by Curtis Wackerle, Aspen Daily News Staff Writer
Aspen City Council’s Monday work session about the future of the Lift 1A neighborhood represented progress in that all sides of the multi-faceted negotiations agreed to continue exploring ways to bring the new lift a few blocks down the South Aspen Street hill.
It also showed how much work is still to be done if the hopes and dreams of many — to introduce a more accessible, closer-to-town mountain portal as the area is blanketed with new development — are ever to be realized.
The three-and-a-half-hour meeting came in response to a planning exercise led by a respected ski area design consultant that brought together the city of Aspen, the Aspen Skiing Co. and developers of the Lift One Lodge and Gorsuch Haus projects, two hotels planned for the east side of South Aspen Street at the bottom of the Aspen Mountain ski area. SE Group published a report last week, five months in the making, evaluating nine different scenarios for a lower ski lift. At least two of those scenarios have enough buy in from the participants to warrant further study, according to multiple comments at Monday’s meeting.
One of the two that results in the lowest chairlift alignment would bring the bottom terminal roughly to where Juan Street intersects Willoughby Park, just steps from a planned reworked transit drop off at Dean Street. This involves running a new chairlift between two previously designed and approved buildings of the Lift One Lodge that straddle a ski corridor. Because of proximity to the buildings, such a lift alignment would require a variance from the state’s tramway safety board.
With a total clearance between the buildings of barely 50 feet, before the run widens at the bottom to accommodate mazing and skier circulation, multiple speakers at Monday’s meeting questioned if the lower lift justifies what some believe would be a sub-par skiing experience on the last few hundred feet of the run.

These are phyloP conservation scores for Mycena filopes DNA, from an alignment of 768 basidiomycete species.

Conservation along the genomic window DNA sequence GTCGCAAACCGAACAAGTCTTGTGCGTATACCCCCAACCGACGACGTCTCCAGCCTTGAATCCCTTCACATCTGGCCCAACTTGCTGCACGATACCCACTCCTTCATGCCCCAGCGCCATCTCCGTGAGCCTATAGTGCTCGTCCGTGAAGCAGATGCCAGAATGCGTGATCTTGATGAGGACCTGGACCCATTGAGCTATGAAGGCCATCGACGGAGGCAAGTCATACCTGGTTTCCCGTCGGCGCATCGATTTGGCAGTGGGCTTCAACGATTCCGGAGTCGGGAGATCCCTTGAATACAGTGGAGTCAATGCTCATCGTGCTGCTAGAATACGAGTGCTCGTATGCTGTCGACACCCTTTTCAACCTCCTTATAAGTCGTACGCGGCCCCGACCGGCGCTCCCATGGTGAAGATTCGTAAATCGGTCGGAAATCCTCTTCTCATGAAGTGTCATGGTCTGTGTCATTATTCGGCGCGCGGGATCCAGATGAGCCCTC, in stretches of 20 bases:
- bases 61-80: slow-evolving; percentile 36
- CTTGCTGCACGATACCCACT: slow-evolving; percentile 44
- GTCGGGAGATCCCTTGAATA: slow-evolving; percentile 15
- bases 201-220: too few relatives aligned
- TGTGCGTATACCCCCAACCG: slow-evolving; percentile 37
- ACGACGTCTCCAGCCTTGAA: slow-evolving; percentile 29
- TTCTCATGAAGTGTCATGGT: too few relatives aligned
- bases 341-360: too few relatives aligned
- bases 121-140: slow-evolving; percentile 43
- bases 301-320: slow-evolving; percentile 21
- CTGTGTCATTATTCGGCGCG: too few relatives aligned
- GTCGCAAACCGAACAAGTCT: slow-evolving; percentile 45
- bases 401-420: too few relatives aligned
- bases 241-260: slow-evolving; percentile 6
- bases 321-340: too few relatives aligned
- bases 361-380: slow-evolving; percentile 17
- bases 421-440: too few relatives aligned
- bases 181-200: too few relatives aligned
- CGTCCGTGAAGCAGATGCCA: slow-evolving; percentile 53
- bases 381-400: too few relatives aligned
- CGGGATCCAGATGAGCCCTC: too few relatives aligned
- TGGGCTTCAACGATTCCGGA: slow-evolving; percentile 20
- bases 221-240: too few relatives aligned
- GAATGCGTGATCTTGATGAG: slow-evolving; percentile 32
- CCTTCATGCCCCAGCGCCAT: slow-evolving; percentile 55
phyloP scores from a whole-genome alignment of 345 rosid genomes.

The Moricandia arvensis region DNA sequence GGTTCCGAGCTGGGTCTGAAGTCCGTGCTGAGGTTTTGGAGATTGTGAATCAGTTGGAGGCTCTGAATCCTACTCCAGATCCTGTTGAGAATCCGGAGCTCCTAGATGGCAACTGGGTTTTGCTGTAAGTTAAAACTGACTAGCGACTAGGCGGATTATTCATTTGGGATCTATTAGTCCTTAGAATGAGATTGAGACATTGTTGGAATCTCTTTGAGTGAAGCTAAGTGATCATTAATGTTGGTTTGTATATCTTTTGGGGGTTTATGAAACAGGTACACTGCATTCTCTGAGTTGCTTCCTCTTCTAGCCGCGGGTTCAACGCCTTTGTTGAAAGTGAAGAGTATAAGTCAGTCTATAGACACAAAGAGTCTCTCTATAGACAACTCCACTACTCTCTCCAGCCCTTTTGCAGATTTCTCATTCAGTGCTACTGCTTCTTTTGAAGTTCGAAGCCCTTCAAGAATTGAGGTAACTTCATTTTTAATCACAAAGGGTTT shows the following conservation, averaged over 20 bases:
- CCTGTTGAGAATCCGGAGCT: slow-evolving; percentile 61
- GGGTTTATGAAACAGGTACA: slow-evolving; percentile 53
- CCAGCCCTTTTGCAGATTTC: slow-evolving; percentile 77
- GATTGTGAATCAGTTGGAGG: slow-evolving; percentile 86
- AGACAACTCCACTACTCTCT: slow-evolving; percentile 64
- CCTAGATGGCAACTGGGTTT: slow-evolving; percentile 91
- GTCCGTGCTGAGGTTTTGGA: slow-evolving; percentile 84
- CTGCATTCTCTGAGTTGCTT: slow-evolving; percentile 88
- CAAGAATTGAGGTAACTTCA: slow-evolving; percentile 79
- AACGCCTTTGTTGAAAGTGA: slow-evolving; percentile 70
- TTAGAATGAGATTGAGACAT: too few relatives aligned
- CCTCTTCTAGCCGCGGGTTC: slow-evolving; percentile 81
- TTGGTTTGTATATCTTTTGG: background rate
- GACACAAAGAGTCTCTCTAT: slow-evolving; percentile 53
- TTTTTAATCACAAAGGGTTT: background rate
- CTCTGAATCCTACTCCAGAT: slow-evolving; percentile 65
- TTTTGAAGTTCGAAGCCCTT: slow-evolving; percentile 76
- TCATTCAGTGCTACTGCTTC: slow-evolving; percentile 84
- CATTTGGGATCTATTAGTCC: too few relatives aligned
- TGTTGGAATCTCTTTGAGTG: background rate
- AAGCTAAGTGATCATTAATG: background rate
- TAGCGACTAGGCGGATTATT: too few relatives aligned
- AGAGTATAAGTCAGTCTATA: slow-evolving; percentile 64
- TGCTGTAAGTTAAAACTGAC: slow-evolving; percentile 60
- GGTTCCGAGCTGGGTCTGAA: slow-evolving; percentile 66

“We can make that work but it’s probably not the most desirable skiing product,” SkiCo Vice President for Planning David Corbin told the council, referring to the tight passageway. Councilman Adam Frisch earlier in the night dubbed it the “Lift One Lodge chutes.”
Corbin noted that many Aspen Mountain skiers enjoy lapping Lift 1A and mountain operators must maintain the quality of the return-skiing experience.
One woman who owns a condo near the 1A base told council during a public comment session that she doesn’t see herself doing laps there because of the narrow corridor, while another commenter predicted that the width of the path would make the area more like a “bobsled run.”
Having to maintain a consistent snow surface in that area would also be a challenge, in terms of snowmaking operations and grooming. Such activities could also be an inconvenience for hotel guests whose rooms loom over the corridor.
Mayor Steve Skadron, framing one of the key questions before the council, said that beyond feasibility, all parties have to be comfortable with whether or not any potential solution is also suitable.
A lower lift would satisfy an emotional desire, but would it be used?